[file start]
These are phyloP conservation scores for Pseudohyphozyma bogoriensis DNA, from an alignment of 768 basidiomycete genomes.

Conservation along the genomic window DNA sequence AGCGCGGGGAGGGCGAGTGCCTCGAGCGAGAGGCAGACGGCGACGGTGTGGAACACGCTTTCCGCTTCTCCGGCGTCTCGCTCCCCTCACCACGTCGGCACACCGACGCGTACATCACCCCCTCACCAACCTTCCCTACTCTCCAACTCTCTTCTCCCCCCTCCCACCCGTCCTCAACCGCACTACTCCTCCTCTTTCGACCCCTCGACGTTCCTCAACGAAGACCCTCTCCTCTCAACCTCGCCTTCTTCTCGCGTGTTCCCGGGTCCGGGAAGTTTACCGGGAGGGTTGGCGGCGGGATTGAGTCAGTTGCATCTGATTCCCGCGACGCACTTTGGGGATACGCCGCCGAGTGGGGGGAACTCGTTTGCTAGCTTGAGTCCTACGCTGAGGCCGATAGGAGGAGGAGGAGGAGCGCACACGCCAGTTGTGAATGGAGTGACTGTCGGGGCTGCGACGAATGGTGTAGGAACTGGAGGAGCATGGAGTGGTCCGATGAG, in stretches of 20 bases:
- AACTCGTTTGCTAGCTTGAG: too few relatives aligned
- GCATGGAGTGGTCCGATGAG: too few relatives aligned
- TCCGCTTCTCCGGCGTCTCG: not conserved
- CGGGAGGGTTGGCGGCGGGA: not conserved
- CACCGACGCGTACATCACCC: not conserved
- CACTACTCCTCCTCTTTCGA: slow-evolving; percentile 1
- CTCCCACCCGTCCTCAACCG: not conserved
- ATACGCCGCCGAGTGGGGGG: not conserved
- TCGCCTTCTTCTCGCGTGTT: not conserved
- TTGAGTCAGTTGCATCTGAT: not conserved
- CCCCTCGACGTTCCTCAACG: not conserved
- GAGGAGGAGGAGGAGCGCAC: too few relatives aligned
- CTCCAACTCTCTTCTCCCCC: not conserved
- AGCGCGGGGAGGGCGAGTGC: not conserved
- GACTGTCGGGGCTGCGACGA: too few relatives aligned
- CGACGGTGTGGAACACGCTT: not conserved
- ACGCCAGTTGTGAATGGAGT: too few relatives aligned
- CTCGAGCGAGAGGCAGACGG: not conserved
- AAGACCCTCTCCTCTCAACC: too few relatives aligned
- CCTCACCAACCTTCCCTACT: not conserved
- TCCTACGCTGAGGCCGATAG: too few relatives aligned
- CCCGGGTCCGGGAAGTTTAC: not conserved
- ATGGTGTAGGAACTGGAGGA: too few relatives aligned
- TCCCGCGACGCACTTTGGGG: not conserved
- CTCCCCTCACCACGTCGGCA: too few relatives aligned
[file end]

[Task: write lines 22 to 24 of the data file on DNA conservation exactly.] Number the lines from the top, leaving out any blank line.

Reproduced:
- CCTCACCAACCTTCCCTACT: not conserved
- TCCTACGCTGAGGCCGATAG: too few relatives aligned
- CCCGGGTCCGGGAAGTTTAC: not conserved